As the projectiles travel back down the tower they are accelerated by coil guns that use the electrical energy extracted from the upgoing stream of projectiles. This provides the rest of the upward lifting force required to support the weight of the tower. The projectiles reach the bottom of the tower with almost the same speed that they had when they were launched, losing a small amount of energy due to inefficiencies in the electromagnetic accelerators and decelerators in the tower. This can be minimized by the use of superconductors.

When the stream of high speed projectiles reaches the bottom of the tower it is then bent through 90 degrees by a magnet at the tower's base so that it is traveling parallel to the Earth's surface, through a large circular underground tunnel similar to a particle accelerator. Electromagnetic accelerators in this tunnel bring the projectiles back up to the original launch speed, and then the stream of projectiles is bent one more time by 90 degrees to send it back up the tower again to repeat the cycle.

The downward force from the weight of the tower is transmitted solely by the stream of projectiles to the bending magnet at the tower's base, and so no materials with extraordinary compressive strength are needed to support the tower itself. The tower's base requires a foundation capable of supporting the weight of the tower, but this can be constructed with conventional materials available cheaply on the Earth's surface. Together, the stressed structure and flowing projectile stream form a rigid, stable structure that is not limited in height by the strength of materials.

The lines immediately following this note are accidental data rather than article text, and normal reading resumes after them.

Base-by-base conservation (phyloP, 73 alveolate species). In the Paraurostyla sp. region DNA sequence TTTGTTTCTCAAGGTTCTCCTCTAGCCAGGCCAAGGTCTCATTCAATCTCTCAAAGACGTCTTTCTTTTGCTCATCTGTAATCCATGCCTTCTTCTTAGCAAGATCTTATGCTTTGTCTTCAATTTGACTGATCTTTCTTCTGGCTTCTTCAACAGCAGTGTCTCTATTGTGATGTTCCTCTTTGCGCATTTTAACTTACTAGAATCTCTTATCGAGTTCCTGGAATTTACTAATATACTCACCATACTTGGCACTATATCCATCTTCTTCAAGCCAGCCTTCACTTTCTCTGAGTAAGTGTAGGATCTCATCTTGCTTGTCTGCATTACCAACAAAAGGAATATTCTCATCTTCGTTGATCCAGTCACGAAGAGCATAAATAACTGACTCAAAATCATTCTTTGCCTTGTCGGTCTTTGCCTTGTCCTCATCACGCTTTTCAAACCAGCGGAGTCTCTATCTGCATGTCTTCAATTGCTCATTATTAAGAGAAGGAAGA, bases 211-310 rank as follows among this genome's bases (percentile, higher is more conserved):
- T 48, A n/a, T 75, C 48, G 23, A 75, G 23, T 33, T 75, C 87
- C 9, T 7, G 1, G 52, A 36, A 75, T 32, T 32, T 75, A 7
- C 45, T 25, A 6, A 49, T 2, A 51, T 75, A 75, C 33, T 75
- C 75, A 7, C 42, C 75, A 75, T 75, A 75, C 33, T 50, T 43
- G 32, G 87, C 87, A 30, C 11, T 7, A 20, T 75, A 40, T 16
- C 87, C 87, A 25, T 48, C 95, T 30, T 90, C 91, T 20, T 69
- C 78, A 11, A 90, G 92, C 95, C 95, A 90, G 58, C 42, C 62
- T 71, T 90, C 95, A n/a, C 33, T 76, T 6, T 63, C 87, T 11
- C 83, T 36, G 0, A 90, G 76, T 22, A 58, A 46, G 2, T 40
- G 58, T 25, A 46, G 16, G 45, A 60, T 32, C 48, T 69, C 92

The lower parts of the tower would have to be surrounded by an airtight tube to maintain a vacuum for the projectiles to travel through, reducing energy losses due to drag. After the first one hundred kilometers or so the tube would no longer be necessary and the only structure that would be needed is a minimal framework to hold communication and power lines, and the guide tracks for the elevator cars. When the projectiles return to the base of the tower they have nearly the same speed and energy as they started with, only with the opposite momentum (downward instead of upward). As a result, the input power required to support the space fountain is determined by the inefficiency in the electromagnetic motors and air drag on the projectiles.